On the other hand, many times a memory cannot be consciously retrieved from storage because a person has split himself off from awareness of his body's related feeling states; it has become state-bound.  These blockages of memory from consciousness can be corrected by either spontaneous or induced trance states wherein the person relaxes and emotionally detaches from his consciously interfering ego state.  This trigger a shift in ANS balance from sympathetic to parasympathetic control.  It allows alpha and theta waves to be generated, and facilites a corresponding transcendence of the logical, linear, left hemispheric functions to the more holistic, experiential functions of the right hemisphere.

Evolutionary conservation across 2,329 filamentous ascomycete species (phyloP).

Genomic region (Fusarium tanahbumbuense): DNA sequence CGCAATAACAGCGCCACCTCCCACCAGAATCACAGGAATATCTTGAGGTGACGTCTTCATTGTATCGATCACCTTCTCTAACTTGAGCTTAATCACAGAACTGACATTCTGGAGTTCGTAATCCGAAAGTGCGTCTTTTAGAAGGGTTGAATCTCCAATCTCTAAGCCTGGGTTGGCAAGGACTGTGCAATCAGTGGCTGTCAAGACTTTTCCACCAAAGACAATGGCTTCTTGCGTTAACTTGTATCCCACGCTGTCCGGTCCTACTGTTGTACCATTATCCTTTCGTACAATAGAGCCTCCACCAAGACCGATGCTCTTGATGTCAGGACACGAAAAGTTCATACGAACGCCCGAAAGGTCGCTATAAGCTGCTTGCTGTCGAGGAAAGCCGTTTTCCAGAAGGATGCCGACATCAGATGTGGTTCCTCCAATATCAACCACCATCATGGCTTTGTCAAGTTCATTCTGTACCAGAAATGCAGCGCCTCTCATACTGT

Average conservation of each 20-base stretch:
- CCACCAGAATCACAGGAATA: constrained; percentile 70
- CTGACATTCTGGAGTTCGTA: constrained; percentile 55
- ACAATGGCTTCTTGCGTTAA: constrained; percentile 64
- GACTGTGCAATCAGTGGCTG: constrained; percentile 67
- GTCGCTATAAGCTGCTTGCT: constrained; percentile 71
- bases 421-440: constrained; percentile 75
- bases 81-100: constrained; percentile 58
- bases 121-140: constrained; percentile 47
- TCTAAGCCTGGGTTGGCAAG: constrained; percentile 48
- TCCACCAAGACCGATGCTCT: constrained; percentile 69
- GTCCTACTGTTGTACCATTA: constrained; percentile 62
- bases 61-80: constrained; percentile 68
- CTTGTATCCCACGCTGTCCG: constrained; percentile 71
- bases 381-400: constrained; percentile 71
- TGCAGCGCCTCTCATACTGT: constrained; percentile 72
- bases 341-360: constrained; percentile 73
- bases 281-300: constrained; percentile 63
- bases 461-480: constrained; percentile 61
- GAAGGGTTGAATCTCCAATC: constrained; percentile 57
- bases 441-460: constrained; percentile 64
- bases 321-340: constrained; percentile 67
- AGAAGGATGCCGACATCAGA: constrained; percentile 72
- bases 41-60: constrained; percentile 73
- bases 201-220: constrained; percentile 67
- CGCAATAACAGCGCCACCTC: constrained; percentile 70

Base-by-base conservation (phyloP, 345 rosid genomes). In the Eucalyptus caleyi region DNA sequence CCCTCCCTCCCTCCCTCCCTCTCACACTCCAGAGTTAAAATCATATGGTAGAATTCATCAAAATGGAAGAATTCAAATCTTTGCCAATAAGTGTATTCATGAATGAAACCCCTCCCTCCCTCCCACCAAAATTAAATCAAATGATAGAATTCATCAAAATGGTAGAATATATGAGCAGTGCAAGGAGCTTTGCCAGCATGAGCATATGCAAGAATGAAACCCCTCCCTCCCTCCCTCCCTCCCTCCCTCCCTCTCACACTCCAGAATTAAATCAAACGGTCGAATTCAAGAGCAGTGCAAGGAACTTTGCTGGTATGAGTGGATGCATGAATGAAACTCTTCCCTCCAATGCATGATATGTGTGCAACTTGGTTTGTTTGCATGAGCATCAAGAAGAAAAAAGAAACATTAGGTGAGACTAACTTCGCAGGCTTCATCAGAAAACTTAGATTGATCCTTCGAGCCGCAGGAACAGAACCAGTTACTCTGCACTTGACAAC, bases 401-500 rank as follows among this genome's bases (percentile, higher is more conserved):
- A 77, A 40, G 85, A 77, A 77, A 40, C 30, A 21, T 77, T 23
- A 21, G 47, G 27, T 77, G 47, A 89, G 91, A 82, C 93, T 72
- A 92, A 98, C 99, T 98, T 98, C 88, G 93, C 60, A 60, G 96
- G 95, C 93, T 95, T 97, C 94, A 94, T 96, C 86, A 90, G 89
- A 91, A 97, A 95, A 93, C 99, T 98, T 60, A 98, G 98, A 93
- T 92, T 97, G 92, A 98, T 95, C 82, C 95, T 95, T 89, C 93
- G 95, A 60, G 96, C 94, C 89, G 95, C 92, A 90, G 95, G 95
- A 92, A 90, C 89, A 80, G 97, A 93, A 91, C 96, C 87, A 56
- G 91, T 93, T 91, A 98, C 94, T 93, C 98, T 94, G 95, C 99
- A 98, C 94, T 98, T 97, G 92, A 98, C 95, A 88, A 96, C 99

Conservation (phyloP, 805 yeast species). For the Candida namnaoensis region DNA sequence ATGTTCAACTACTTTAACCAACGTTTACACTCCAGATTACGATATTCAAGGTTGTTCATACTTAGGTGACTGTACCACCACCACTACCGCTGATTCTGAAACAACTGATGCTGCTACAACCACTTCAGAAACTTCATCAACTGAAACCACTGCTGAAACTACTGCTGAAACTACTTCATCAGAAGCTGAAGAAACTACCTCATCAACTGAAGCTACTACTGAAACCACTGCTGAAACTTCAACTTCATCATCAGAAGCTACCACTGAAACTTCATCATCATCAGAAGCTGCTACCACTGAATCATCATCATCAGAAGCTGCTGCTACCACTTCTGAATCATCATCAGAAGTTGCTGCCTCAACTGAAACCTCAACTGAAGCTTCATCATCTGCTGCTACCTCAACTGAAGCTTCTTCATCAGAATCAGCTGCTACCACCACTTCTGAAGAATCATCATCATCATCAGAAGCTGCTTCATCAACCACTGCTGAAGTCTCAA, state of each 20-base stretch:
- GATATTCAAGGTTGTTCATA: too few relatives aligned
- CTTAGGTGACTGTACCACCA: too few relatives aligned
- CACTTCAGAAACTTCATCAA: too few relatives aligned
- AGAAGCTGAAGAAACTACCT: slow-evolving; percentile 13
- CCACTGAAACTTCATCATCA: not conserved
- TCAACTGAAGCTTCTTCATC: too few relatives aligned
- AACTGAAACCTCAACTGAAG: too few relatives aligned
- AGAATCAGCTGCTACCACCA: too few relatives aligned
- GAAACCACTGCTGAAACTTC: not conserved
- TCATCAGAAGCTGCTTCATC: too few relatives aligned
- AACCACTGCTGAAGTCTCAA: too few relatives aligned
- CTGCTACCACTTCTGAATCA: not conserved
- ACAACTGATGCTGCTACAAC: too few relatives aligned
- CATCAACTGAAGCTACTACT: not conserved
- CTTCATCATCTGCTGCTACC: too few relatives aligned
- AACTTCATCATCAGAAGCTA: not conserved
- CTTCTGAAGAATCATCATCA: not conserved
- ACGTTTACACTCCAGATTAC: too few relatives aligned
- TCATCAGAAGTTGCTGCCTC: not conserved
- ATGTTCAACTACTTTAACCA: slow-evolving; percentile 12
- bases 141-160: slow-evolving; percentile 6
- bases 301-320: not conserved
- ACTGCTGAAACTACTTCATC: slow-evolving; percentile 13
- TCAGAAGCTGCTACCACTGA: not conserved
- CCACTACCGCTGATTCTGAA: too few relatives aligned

There, the person can consciously access the memory/information state previously "lost" to him, because the energy oscillations of his body state are now in synchrony with the energy oscillations of the memory state being recalled.  The mind-body "split" has been reparied; holistic healing has occurred.  (Rossi, 1993)

Ultradian Healing Response

The final concept that this paper will use from Rossi's same work is that of the body's natural ultradian healing response.  On the average, ultradian energy rhythms peak about every 90 minutes with approximately 20 minute resting phases between them.  Rossi and others have studied these 20-minute resting phases extensively, and have concurred that it is during this time that the body is naturally programmed to "reset" itself.